An Indian band resurrects mythology in metal

Demonic Resurrection band
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By Anand Venkitachalam

New Delhi–Demonic Resurrection, one of the pioneering bands at the forefront of the Indian metal scene, is out with its new album “Dashavatar”, which lead vocalist and founder Sahil Makhija says is a culmination of all the years of work his band has done.

Demonic Resurrection or DR has often been cited as the pioneering force of metal in India alongside Millennium, Kryptos, Inner Sanctum, Bhayanak Maut and Scribe.

In its latest offering, DR has combined Indian mythology with metal, thus giving a new turn to a genre of music which has gained popularity.

The capital city earlier this month saw a metal fest at the “antiSocial” venue in Hauz Khas Village. Mumbai-based extreme metal band DR was there to promote its new album.

Makhija, rhythm guitarist as well as primary songwriter, or as he is known by his stage name, “The Demonstealer”, said he was very pleased with the venues and audiences metal bands are receiving in India.

In an interview with IANS, Makhija said that the metal scene in India had evolved at a staggering rate and though it had been largely underground, in the past decade it has garnered a lot of listeners who have begun to appreciate the music.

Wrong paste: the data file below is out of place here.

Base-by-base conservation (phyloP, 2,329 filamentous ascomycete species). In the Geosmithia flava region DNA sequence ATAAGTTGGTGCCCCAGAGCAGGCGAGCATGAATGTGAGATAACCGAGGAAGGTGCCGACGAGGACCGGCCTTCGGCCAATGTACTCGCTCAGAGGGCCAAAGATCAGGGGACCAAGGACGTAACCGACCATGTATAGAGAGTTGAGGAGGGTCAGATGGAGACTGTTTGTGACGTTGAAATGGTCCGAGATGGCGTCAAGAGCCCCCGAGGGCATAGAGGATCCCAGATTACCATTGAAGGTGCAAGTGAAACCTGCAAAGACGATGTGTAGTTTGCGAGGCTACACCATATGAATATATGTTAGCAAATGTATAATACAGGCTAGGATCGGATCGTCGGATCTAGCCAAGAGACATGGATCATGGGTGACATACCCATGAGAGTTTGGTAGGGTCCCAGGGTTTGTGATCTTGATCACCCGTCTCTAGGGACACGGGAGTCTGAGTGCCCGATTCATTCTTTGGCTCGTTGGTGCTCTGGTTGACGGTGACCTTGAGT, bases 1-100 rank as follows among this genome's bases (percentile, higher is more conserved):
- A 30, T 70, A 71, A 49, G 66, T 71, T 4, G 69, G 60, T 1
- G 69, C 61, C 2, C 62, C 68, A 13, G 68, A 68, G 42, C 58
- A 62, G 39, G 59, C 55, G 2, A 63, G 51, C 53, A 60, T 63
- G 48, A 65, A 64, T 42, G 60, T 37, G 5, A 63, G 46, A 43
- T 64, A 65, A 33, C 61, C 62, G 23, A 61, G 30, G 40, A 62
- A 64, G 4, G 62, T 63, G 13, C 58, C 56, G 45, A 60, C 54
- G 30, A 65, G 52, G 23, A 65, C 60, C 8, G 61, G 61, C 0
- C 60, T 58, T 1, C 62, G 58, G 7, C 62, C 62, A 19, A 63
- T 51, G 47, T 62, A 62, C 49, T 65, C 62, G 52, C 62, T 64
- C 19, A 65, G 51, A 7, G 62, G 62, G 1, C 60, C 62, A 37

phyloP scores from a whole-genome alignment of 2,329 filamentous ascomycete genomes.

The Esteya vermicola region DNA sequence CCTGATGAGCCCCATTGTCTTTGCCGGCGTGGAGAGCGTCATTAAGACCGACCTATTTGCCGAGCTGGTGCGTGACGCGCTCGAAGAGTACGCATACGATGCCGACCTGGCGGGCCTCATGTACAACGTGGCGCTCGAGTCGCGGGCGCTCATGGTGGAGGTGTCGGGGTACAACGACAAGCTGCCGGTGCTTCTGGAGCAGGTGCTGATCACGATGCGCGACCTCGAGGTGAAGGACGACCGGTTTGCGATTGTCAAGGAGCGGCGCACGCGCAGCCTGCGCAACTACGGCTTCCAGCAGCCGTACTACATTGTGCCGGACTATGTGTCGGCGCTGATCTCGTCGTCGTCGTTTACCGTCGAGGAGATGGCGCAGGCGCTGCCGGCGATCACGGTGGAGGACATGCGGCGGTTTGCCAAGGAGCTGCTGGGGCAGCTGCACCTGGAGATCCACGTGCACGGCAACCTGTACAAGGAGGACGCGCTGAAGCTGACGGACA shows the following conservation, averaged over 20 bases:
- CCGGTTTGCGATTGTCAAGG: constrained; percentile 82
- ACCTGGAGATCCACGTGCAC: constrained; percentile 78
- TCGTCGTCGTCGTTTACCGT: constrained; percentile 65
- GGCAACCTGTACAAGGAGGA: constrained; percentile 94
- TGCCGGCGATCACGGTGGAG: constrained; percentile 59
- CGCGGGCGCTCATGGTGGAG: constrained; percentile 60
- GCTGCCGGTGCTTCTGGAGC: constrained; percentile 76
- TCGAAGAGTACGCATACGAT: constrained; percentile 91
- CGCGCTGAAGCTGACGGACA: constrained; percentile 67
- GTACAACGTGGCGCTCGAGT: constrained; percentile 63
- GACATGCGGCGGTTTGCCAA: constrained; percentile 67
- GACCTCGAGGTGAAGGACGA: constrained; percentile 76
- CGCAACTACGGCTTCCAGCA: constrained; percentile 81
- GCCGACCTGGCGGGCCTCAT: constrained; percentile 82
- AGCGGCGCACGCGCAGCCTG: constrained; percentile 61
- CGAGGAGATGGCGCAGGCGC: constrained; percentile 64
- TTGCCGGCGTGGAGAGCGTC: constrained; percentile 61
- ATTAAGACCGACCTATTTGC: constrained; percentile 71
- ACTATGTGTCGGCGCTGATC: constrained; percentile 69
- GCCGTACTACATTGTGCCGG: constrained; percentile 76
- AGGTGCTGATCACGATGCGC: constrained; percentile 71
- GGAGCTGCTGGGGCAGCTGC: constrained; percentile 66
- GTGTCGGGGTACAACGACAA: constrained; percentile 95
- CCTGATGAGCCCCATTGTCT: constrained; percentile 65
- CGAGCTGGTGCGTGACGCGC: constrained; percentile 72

Demonic Resurrection band

To a question on what inspired him to go in the direction of Indian mythology for his new album, he said: “My wife told me the story of Narasimha and I was quite fascinated by it. You see I’m an atheist and to me all these stories are just… something I never look at from a religious perspective, To me it is just a story and an interesting one at that. The album is a culmination of all the years of DR, every song in that album is a chapter on one of the avatars.”

Asked what got him into metal, Makhija told IANS: “It was just a couple of friends bringing me CDs of various bands. I heard ‘Running Free’ and I was blown away. I heard ‘Phantom Of The Opera’ but could not comprehend what was happening. And then I visited classic acts such as Judas Priest, Black Sabbath, Metallica, Slayer, Megadeth and all of that, and then I shifted away from it for a while and went into the more extreme stuff, mostly death metal ’cause that was what had my attention the most.”

While the album has been largely praised for being very innovative and creative, a few fans criticised it as being a bit “Bollywoodish”, with a few even saying that the album was “weak”.

In response, Makhija said: “Well I’d say that this is a new one. It’s the first I’ve heard. You see we wanted to try something new here while still keeping it metal, and that is the reason we don’t have the tabla and sitar in every song. And if you strip those away and the lyrics, it is still pretty much DR… It is all-around death metal and it is not just suddenly a Bollywood album, I think this is a very shallow mindset.”

Asked about his fan base, Makhija said it was awesome, and that those who attend the shows are “very much invested in music” and appreciate it. He said he “shunned” those who said that Indian metal lacks maturity and has no identity of its own, or that Indian bands only “rip off stuff”.

“Look boss, now that is the Indian mindset in general. We have a crap mentality. If you listen to Indian metal closely you’ll find out that each band has its own style. Basically it’s our attitude… someone does well we pull them down. Just a bunch of people being douchebags who are jealous.” (IANS)



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